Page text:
SCS News & Press Releases

By 
Byron Spice
 - 
Wednesday January 02, 2008
A team of Carnegie Mellon University computer scientists and cognitive neuroscientists, combining methods of machine learning and brain imaging, have found a way to identify where people's thoughts and perceptions of familiar objects originate in the brain by identifying the patterns of brain activity associated with the objects. An article in the Jan. 2 issue of PLoS One discusses this new method, which was developed over two years under the leadership of neuroscientist Professor Marcel Just and Computer Science Professor Tom M.
By 
Byron Spice
 - 
Wednesday December 12, 2007
Carnegie Mellon University is looking for high school students whose interests in language, math and computers could make them top competitors in the second annual North American Computational Linguistics Olympiad. The university is one of about a dozen schools nationwide that will host an open round of competition Feb. 5. Competitors will take a pencil-and-paper test. Those scoring in the top 25 percent will return for an invitational round on March 11. Winners of the invitational round will be eligible to compete in the International Linguistics Olympiad this summer in Bulgaria.
By 
Byron Spice
 - 
Friday December 07, 2007
Randy Pausch, professor of computer science in Carnegie Mellon University's School of Computer Science, has won the 2007 Karl V. Karlstrom Outstanding Educator Award from the Association for Computing Machinery (ACM). The award recognizes his innovative efforts to teach computer science in ways that are accessible and fun. Pausch is the first Carnegie Mellon professor to receive the highly competitive Karlstrom Award, which includes a $5,000 prize.
By 
Byron Spice
 - 
Thursday November 29, 2007
For more than 10 years, the raucous stage show that marks semester's end for the "Building Virtual Worlds" class has been a campus phenomenon. The latest version will premier at 6 p.m. Wednesday Dec. 5 in McConomy Auditorium. The often hilarious, colorful and exhilarating show allows students in the interdisciplinary project course to show off their best work to a standing room only audience. Lines form early with seating on a first-come, first-served basis, though overflow seating for 100 will be available in the Rangos 3 ballroom.
By 
Byron Spice
 - 
Thursday November 29, 2007
Carnegie Mellon University's National Robotics Engineering Center (NREC), part of the Robotics Institute in the School of Computer Science, has won a $14.4 million contract to develop an advanced, autonomous, unmanned ground vehicle (UGV) for the US Army Tank-Automotive Research, Development and Engineering Center (TARDEC). The TARDEC contract funds NREC to build an updated version of the center's successful "Crusher" UGV as part of the Autonomous Platform Demonstrator (APD) program.
By 
Byron Spice
 - 
Tuesday November 27, 2007
The Million Book Project, an international venture led by Carnegie Mellon University in the United States, Zhejiang University in China, the Indian Institute of Science in India and the Library at Alexandria in Egypt, has completed the digitization of more than 1.5 million books, which are now available online. For the first time since the project was initiated in 2002, all of the books, which range from Mark Twain's "A Connecticut Yankee in King Arthur's Court" to "The Analects of Confucius," are available through a single Web portal of the Universal Library (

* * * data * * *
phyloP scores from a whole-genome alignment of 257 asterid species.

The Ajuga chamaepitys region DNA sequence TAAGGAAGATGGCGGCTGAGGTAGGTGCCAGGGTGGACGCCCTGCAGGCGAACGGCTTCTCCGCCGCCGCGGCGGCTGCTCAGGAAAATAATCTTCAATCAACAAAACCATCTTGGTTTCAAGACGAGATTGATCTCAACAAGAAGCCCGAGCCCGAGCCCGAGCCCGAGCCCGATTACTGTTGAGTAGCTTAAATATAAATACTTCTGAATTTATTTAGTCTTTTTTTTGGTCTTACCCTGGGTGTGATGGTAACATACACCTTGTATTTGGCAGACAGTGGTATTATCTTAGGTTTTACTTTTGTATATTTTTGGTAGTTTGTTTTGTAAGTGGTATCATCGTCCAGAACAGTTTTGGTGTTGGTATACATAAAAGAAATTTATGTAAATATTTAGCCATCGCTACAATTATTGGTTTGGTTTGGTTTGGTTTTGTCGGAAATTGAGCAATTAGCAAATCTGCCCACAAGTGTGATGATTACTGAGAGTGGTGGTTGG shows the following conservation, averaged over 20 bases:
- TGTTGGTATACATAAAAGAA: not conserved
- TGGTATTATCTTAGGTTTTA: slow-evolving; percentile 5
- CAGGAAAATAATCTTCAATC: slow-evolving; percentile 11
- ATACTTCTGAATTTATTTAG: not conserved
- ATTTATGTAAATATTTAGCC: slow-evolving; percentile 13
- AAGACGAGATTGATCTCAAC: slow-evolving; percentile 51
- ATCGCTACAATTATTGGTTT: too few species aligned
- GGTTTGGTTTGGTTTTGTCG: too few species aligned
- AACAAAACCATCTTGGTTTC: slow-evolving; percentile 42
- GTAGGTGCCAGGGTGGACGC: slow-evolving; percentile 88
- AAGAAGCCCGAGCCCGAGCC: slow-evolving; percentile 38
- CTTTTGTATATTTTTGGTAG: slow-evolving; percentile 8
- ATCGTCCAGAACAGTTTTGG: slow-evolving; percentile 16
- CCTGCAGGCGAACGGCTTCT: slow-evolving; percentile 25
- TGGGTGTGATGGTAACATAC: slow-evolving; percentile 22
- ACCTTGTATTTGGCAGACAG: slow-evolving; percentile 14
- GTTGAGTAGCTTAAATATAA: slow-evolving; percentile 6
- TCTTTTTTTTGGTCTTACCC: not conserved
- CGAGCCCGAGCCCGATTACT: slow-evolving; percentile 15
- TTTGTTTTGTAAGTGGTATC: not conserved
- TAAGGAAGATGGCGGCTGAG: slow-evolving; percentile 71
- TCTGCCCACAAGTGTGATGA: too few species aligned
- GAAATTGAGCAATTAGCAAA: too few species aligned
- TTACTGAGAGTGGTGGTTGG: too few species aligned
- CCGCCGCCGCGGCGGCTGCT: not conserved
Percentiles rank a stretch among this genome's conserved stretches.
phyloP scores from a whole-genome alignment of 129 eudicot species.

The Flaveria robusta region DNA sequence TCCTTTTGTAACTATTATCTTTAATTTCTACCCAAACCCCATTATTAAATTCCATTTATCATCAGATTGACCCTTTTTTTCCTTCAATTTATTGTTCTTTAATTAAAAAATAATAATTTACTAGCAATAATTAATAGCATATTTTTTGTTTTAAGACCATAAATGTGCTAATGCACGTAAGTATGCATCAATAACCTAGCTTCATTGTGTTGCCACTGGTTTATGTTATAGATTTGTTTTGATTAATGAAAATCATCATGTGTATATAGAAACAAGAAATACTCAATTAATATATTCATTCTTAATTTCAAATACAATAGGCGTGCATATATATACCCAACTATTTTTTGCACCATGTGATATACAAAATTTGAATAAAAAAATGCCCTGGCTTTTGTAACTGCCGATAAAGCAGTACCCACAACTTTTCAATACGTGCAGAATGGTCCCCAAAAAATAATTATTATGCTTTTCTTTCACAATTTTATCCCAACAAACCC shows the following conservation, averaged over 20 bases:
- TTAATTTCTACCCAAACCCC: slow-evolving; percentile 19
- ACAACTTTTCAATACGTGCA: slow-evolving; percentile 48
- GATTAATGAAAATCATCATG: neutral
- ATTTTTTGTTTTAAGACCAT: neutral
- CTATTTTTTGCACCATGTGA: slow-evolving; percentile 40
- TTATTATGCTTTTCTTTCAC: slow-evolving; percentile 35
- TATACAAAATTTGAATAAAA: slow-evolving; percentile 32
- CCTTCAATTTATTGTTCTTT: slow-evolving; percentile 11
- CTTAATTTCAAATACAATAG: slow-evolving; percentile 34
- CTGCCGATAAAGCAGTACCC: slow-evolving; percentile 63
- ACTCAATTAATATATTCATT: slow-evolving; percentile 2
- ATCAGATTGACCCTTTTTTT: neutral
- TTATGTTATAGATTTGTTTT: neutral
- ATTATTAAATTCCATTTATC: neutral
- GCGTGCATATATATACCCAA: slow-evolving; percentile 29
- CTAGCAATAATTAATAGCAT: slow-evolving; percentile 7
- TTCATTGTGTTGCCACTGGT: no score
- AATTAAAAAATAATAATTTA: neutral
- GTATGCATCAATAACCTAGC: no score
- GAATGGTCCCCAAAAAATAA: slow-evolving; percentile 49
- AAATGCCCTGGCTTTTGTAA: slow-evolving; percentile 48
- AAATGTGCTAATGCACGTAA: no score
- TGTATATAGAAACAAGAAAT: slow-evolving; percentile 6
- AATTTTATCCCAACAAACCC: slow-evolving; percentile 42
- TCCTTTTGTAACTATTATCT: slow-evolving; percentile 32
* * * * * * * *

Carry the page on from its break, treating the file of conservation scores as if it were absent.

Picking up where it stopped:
By 
Byron Spice
 - 
Tuesday November 27, 2007
Carnegie Mellon University's Robotics Institute will host the seventh annual IEEE-RAS International Conference on Humanoid Robots, Nov. 29-Dec. 1 at the Omni William Penn Hotel downtown. The conference is sponsored by the Institute for Electrical and Electronics Engineers Robotics and Automation Society. Highlights will include tours of the Robotics Institute on the Carnegie Mellon campus from 2 to 4 p.m., and 4:30 to 6:30 p.m., Thursday, Nov.
By 
Byron Spice
 - 
Monday November 19, 2007
Being among the first to pick up on Internet news and gossip and rapidly detecting contamination anywhere in a water supply system are similar problems, at least from a computer scientist's point of view.
By 
Byron Spice
 - 
Thursday November 08, 2007
The Pittsburgh chapter of the ARCS® Foundation, Inc. (Achievement Rewards for College Students) will award $70,000 as this year's portion of a $230,000 funding commitment to 14 outstanding American doctoral students majoring in science and engineering at Carnegie Mellon University, seven of whom are receiving the funding for the first year. The presentations will be made at an awards dinner at 6:30 p.m., Tuesday, Nov.
By 
Byron Spice
 - 
Sunday November 04, 2007
VICTORVILLE, Calif.— A self-driving SUV called Boss made history by driving swiftly and safely while sharing the road with human drivers andother robots. The feat earned Carnegie Mellon University's Tartan Racingfirst place in the DARPA Urban Challenge.Officials of the Defense Advanced Research Projects Agency (DARPA) todaydeclared Boss the winner of Saturday's event, which pitted 11 autonomousvehicles against each other on a course of suburban/urban roadways.

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